Even With the New Dockless Pilot, Chicago Still Has Vast Bike-Share Deserts

The DoBi pilot has expanded the area of the city with bike-share access by roughly 50 percent, but big areas of the Southwest and Northwest sides still don't have shared bikes. Map: Steven Vance
The DoBi pilot has expanded the area of the city with bike-share access by roughly 50 percent, but big areas of the Southwest and Northwest sides still don't have shared bikes. Map: Steven Vance

Chicago’s Divvy system has one of the most, perhaps the most, expansive service areas of any U.S. docked bike-share system, covering more than 100 square miles of Chicago’s 227 square miles and serving 63.8 percent of the population, according to the city government. And Tuesday’s launch of dockless bike-share technology on the Far South Side, mostly outside of the Divvy zone, provides access to shared bikes for somewhere on the order of 250,000 more residents. (The pilot area includes just about all of five wards, and parts of several others, and each of Chicago’s 50 wards contains roughy 50,000 people.)

But Active Transportation Alliance director Ron Burke has noted that just because all those people now live within the dockless bike-share (“DoBi”) pilot area, that doesn’t mean mean there will be enough cycles to go around. Companies are limited to releasing 250 bikes each, or only 50 if the cycles don’t have a built-in U-lock or cable lock for securing them to a fixed object. (After July 1, all bikes must be “lock-to” models.)

The current vendors include two operators with “free-locked” bikes (LimeBike and Ofo) and one with lock-to cycles (Zagster/Pace), so that’s at most 350 vehicles to be spread over something like a fifth of the city’s area, compared to about 6,000 Divvy cycles. However, word is that a fourth company, Jump Mobility, may soon deploy up to 250 lock-to bikes, and other vendors may get permits as well.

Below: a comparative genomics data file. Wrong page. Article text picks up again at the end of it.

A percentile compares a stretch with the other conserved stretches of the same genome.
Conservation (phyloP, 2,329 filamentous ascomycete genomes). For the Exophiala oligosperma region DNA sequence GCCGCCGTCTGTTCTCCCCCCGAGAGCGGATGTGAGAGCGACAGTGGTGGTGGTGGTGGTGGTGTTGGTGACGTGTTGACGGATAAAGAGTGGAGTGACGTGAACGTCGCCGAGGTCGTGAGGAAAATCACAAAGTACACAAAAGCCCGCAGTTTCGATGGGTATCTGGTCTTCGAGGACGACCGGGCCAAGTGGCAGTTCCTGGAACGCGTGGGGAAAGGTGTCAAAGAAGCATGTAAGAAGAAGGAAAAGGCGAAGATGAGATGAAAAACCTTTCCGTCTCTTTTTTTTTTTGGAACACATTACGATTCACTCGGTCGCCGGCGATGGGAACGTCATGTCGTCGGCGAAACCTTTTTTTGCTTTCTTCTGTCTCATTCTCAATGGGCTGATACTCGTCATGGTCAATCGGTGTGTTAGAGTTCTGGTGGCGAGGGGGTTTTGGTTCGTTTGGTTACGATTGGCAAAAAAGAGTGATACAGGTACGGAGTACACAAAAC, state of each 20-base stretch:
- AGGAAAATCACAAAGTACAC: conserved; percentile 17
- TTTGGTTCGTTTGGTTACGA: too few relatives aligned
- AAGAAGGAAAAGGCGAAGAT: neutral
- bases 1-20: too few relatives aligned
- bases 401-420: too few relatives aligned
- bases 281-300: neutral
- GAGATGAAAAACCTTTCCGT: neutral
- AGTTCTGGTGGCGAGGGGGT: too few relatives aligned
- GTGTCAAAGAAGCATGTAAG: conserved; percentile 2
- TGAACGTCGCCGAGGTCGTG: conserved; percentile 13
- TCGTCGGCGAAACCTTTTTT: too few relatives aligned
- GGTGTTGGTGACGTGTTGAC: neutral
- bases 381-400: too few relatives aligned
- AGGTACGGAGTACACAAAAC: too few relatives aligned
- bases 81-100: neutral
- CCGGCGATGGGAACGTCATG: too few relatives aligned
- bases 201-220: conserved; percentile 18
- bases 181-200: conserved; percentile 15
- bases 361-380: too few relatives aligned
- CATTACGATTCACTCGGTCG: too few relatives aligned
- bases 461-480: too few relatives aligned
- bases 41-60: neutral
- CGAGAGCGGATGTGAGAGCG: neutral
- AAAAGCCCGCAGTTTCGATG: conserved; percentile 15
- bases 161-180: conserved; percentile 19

To get a better idea of exactly which parts of town currently have bike-share access, I asked Streetsblog’s Steven Vance to create a map superimposing the Divvy service area with the DoBi zone. Rather than simply drawing a line around the perimeter of all the Divvy stations, he drew a circle around each station with a quarter-mile (two standard Chicago blocks, or about five minutes of walking) radius. We’re guessing that’s about the maximum distance most people are willing to walk to access a bike-share station or get from the docks to their destination, so it more-or-less illustrates the territory that is actually served by the station.

The dockless pilot area contains just about all of five wards, and parts of several others. Map: CDOT
The dockless pilot area contains just about all of five wards, and parts of several others. Map: CDOT

The map shows that the dockless pilot expands the portion of the city with shared bikes by about 50 percent (although it’s worth noting that large portions of the territory, such as the Lake Calumet and Wolf Lake areas, are unpopulated.) But it also shows that huge swaths of the Southwest and Northwest sides don’t have access to Divvy or DoBi. Since federal funding for new bike-share docks will likely be in short supply under the Trump administration, expanding the dockless zone to include the entire city — which would essentially cost taxpayers nothing — would be the obvious solution to address that issue.

On the other hand, the city of Chicago wants to make sure that DoBi won’t cause major problems with street clutters as it has in other cities, or cannibalize traditional bike-share. So far the latter issue doesn’t seem to be a problem in Washington D.C., which is allowing dockless vendors to operate citywide.

And while the dockless pilot area generally includes all parts of the city south of 79th Street, superimposing it on the city boundaries shows that large parts of the Ashburn, South Chicago, and East Chicago community areas south of 79th were excluded from the service areas, which means that most residents in these sections also live in bike-share deserts. It’s not clear why these areas were left out, and the local aldermen have not responded to my inquiries.

Finally, Steven’s map illustrates that while the Divvy zone covers a large portion of the city, the coverage isn’t equitable because the stations are much closer to each other – and thus more convenient – in some parts of town than others. For example, in Lincoln Park, where stations are rarely more than two blocks apart, just about all residents live within a five-minute walk of a station. Meanwhile in Englewood, something like half of the territory within the Divvy zone isn’t within a convenient walking distance from the docks.